Every answer is a familiar phrase in the form of ____ and ____. Each clue is a sentence with two blanks. Fill in the blanks with two words that complete the phrase. But here's the twist: The words that complete the sentence are homophones of the words in the answer phrase.
For example: When the vegetable store received a fresh supply of ____, excited customers lined up in ____. The answer would be "peas" and "queues," as in "a fresh supply of peas; the customers lined up in queues," with "P's and Q's" being a familiar phrase.
Last Week's Challenge
Take the name "Boris Karloff." It contains the letters of "Oslo" in left-to-right order (although not consecutively). Now write down these three names: Leonardo da Vinci, Frank Sinatra, Stephen Douglas. Each conceals the name of another world capital in left-to-right order, although not in consecutive letters. What capitals are these?
ANSWER: Leonardo da Vinci = London. Frank Sinatra = Ankara. Stephen Douglas = Seoul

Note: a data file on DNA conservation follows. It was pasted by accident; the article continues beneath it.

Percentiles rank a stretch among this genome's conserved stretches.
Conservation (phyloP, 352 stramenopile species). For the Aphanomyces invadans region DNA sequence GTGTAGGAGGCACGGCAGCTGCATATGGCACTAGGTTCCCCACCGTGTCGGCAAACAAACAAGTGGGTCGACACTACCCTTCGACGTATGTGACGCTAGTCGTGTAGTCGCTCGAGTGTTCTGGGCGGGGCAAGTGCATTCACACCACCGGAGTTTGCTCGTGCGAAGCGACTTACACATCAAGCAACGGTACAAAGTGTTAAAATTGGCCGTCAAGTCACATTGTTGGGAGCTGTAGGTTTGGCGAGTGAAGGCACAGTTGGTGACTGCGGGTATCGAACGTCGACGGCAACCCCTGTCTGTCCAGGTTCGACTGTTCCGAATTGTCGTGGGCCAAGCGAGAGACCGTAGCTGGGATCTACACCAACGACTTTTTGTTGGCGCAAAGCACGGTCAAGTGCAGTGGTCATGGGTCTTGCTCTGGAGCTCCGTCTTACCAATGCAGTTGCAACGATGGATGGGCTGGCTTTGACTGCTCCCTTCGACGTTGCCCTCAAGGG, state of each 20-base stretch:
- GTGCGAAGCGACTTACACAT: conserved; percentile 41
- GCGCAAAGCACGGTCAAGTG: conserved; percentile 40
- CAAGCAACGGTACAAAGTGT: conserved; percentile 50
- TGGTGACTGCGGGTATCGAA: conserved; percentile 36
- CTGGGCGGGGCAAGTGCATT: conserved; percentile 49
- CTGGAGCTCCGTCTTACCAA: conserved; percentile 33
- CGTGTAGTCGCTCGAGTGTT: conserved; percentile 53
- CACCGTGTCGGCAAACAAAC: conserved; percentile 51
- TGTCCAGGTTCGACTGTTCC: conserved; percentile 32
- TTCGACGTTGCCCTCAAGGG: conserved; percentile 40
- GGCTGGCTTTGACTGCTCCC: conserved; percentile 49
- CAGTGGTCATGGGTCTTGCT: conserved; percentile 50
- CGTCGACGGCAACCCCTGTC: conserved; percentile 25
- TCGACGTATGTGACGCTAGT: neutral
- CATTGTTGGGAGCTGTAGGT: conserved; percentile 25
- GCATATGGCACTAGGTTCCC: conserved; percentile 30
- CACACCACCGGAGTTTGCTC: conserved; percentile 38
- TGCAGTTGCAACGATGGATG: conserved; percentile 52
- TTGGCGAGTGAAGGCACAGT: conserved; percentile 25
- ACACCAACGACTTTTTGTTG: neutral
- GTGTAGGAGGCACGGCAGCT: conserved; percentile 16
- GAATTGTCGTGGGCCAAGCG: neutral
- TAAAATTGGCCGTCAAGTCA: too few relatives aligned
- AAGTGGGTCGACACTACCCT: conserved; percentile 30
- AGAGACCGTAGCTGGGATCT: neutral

WINNER: Lee Schipper of Berkeley, Calif.
Next Week's Challenge
From listener Ed Pegg Jr., who runs MathPuzzle.com:
Take the name "Noah Adams," as in the former host of All Things Considered. Add the phrase "false teeth." You can rearrange all 19 letters to name a famous work of literature. What is it?
Submit Your Answer
If you know the answer to next week's challenge, submit it here. Listeners who submit correct answers win a chance to play the on-air puzzle. Important: Include a phone number where we can reach you Thursday at 3 p.m. Eastern.